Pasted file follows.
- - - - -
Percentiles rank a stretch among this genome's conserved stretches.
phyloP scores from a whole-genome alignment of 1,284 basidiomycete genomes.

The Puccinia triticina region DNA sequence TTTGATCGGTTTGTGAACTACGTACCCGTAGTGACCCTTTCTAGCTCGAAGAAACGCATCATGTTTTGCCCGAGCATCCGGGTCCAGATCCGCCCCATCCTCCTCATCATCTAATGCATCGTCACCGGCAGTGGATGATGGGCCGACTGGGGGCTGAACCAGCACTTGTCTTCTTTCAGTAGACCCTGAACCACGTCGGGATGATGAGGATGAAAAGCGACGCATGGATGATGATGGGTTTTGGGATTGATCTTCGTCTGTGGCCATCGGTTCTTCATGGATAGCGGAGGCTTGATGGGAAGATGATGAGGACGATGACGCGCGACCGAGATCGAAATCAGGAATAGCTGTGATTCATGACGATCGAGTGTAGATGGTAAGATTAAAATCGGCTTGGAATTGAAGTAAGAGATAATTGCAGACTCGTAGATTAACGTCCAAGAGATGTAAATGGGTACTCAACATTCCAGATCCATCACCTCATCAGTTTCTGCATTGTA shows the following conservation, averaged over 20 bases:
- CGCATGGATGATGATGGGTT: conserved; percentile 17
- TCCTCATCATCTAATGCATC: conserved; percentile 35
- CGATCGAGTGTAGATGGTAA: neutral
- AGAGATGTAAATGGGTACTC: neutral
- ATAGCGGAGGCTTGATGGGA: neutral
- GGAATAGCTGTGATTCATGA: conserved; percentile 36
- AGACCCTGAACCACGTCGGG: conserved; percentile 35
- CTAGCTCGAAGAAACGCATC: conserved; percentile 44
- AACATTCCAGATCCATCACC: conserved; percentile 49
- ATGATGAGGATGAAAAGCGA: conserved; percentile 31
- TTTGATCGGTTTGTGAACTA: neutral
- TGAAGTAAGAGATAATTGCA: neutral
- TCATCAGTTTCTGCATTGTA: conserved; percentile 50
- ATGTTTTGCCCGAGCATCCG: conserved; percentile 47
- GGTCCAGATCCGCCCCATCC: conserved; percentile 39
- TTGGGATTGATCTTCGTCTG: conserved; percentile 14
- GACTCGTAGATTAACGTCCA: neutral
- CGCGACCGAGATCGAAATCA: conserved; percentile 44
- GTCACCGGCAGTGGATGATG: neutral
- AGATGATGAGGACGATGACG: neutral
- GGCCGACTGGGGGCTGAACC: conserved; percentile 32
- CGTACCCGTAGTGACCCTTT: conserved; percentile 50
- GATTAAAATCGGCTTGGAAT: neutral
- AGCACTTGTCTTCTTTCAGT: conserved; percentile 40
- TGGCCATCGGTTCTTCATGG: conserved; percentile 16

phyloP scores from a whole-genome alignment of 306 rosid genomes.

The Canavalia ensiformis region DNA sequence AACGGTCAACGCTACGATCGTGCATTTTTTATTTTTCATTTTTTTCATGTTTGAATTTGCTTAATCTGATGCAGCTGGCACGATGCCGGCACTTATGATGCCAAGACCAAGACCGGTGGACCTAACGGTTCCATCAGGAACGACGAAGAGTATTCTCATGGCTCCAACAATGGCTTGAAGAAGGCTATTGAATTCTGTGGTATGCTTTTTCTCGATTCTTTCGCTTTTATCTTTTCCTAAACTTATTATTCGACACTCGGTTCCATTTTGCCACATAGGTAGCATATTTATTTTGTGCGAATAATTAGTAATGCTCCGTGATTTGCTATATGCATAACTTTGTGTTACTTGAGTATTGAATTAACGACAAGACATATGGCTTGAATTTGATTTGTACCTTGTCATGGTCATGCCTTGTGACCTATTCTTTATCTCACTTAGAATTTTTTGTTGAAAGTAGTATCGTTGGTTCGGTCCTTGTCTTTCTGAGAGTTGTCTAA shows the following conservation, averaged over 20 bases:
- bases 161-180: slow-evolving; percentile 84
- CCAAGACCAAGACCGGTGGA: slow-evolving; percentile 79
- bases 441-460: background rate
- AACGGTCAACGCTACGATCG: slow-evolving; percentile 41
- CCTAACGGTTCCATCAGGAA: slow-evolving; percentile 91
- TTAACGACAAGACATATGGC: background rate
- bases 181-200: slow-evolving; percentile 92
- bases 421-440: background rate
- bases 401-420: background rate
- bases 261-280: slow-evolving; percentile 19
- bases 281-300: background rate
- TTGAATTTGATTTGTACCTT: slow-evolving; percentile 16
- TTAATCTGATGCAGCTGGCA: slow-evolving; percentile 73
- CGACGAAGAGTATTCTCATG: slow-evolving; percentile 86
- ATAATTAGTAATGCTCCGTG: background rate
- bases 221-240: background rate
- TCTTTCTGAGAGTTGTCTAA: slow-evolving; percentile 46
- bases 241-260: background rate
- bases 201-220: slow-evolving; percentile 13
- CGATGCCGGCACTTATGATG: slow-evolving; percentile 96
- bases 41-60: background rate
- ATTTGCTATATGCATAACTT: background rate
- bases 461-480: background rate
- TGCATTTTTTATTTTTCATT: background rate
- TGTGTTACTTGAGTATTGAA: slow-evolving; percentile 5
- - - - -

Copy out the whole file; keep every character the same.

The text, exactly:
Percentiles rank a stretch among this genome's conserved stretches.
phyloP scores from a whole-genome alignment of 1,284 basidiomycete genomes.

The Puccinia triticina region DNA sequence TTTGATCGGTTTGTGAACTACGTACCCGTAGTGACCCTTTCTAGCTCGAAGAAACGCATCATGTTTTGCCCGAGCATCCGGGTCCAGATCCGCCCCATCCTCCTCATCATCTAATGCATCGTCACCGGCAGTGGATGATGGGCCGACTGGGGGCTGAACCAGCACTTGTCTTCTTTCAGTAGACCCTGAACCACGTCGGGATGATGAGGATGAAAAGCGACGCATGGATGATGATGGGTTTTGGGATTGATCTTCGTCTGTGGCCATCGGTTCTTCATGGATAGCGGAGGCTTGATGGGAAGATGATGAGGACGATGACGCGCGACCGAGATCGAAATCAGGAATAGCTGTGATTCATGACGATCGAGTGTAGATGGTAAGATTAAAATCGGCTTGGAATTGAAGTAAGAGATAATTGCAGACTCGTAGATTAACGTCCAAGAGATGTAAATGGGTACTCAACATTCCAGATCCATCACCTCATCAGTTTCTGCATTGTA shows the following conservation, averaged over 20 bases:
- CGCATGGATGATGATGGGTT: conserved; percentile 17
- TCCTCATCATCTAATGCATC: conserved; percentile 35
- CGATCGAGTGTAGATGGTAA: neutral
- AGAGATGTAAATGGGTACTC: neutral
- ATAGCGGAGGCTTGATGGGA: neutral
- GGAATAGCTGTGATTCATGA: conserved; percentile 36
- AGACCCTGAACCACGTCGGG: conserved; percentile 35
- CTAGCTCGAAGAAACGCATC: conserved; percentile 44
- AACATTCCAGATCCATCACC: conserved; percentile 49
- ATGATGAGGATGAAAAGCGA: conserved; percentile 31
- TTTGATCGGTTTGTGAACTA: neutral
- TGAAGTAAGAGATAATTGCA: neutral
- TCATCAGTTTCTGCATTGTA: conserved; percentile 50
- ATGTTTTGCCCGAGCATCCG: conserved; percentile 47
- GGTCCAGATCCGCCCCATCC: conserved; percentile 39
- TTGGGATTGATCTTCGTCTG: conserved; percentile 14
- GACTCGTAGATTAACGTCCA: neutral
- CGCGACCGAGATCGAAATCA: conserved; percentile 44
- GTCACCGGCAGTGGATGATG: neutral
- AGATGATGAGGACGATGACG: neutral
- GGCCGACTGGGGGCTGAACC: conserved; percentile 32
- CGTACCCGTAGTGACCCTTT: conserved; percentile 50
- GATTAAAATCGGCTTGGAAT: neutral
- AGCACTTGTCTTCTTTCAGT: conserved; percentile 40
- TGGCCATCGGTTCTTCATGG: conserved; percentile 16

phyloP scores from a whole-genome alignment of 306 rosid genomes.

The Canavalia ensiformis region DNA sequence AACGGTCAACGCTACGATCGTGCATTTTTTATTTTTCATTTTTTTCATGTTTGAATTTGCTTAATCTGATGCAGCTGGCACGATGCCGGCACTTATGATGCCAAGACCAAGACCGGTGGACCTAACGGTTCCATCAGGAACGACGAAGAGTATTCTCATGGCTCCAACAATGGCTTGAAGAAGGCTATTGAATTCTGTGGTATGCTTTTTCTCGATTCTTTCGCTTTTATCTTTTCCTAAACTTATTATTCGACACTCGGTTCCATTTTGCCACATAGGTAGCATATTTATTTTGTGCGAATAATTAGTAATGCTCCGTGATTTGCTATATGCATAACTTTGTGTTACTTGAGTATTGAATTAACGACAAGACATATGGCTTGAATTTGATTTGTACCTTGTCATGGTCATGCCTTGTGACCTATTCTTTATCTCACTTAGAATTTTTTGTTGAAAGTAGTATCGTTGGTTCGGTCCTTGTCTTTCTGAGAGTTGTCTAA shows the following conservation, averaged over 20 bases:
- bases 161-180: slow-evolving; percentile 84
- CCAAGACCAAGACCGGTGGA: slow-evolving; percentile 79
- bases 441-460: background rate
- AACGGTCAACGCTACGATCG: slow-evolving; percentile 41
- CCTAACGGTTCCATCAGGAA: slow-evolving; percentile 91
- TTAACGACAAGACATATGGC: background rate
- bases 181-200: slow-evolving; percentile 92
- bases 421-440: background rate
- bases 401-420: background rate
- bases 261-280: slow-evolving; percentile 19
- bases 281-300: background rate
- TTGAATTTGATTTGTACCTT: slow-evolving; percentile 16
- TTAATCTGATGCAGCTGGCA: slow-evolving; percentile 73
- CGACGAAGAGTATTCTCATG: slow-evolving; percentile 86
- ATAATTAGTAATGCTCCGTG: background rate
- bases 221-240: background rate
- TCTTTCTGAGAGTTGTCTAA: slow-evolving; percentile 46
- bases 241-260: background rate
- bases 201-220: slow-evolving; percentile 13
- CGATGCCGGCACTTATGATG: slow-evolving; percentile 96
- bases 41-60: background rate
- ATTTGCTATATGCATAACTT: background rate
- bases 461-480: background rate
- TGCATTTTTTATTTTTCATT: background rate
- TGTGTTACTTGAGTATTGAA: slow-evolving; percentile 5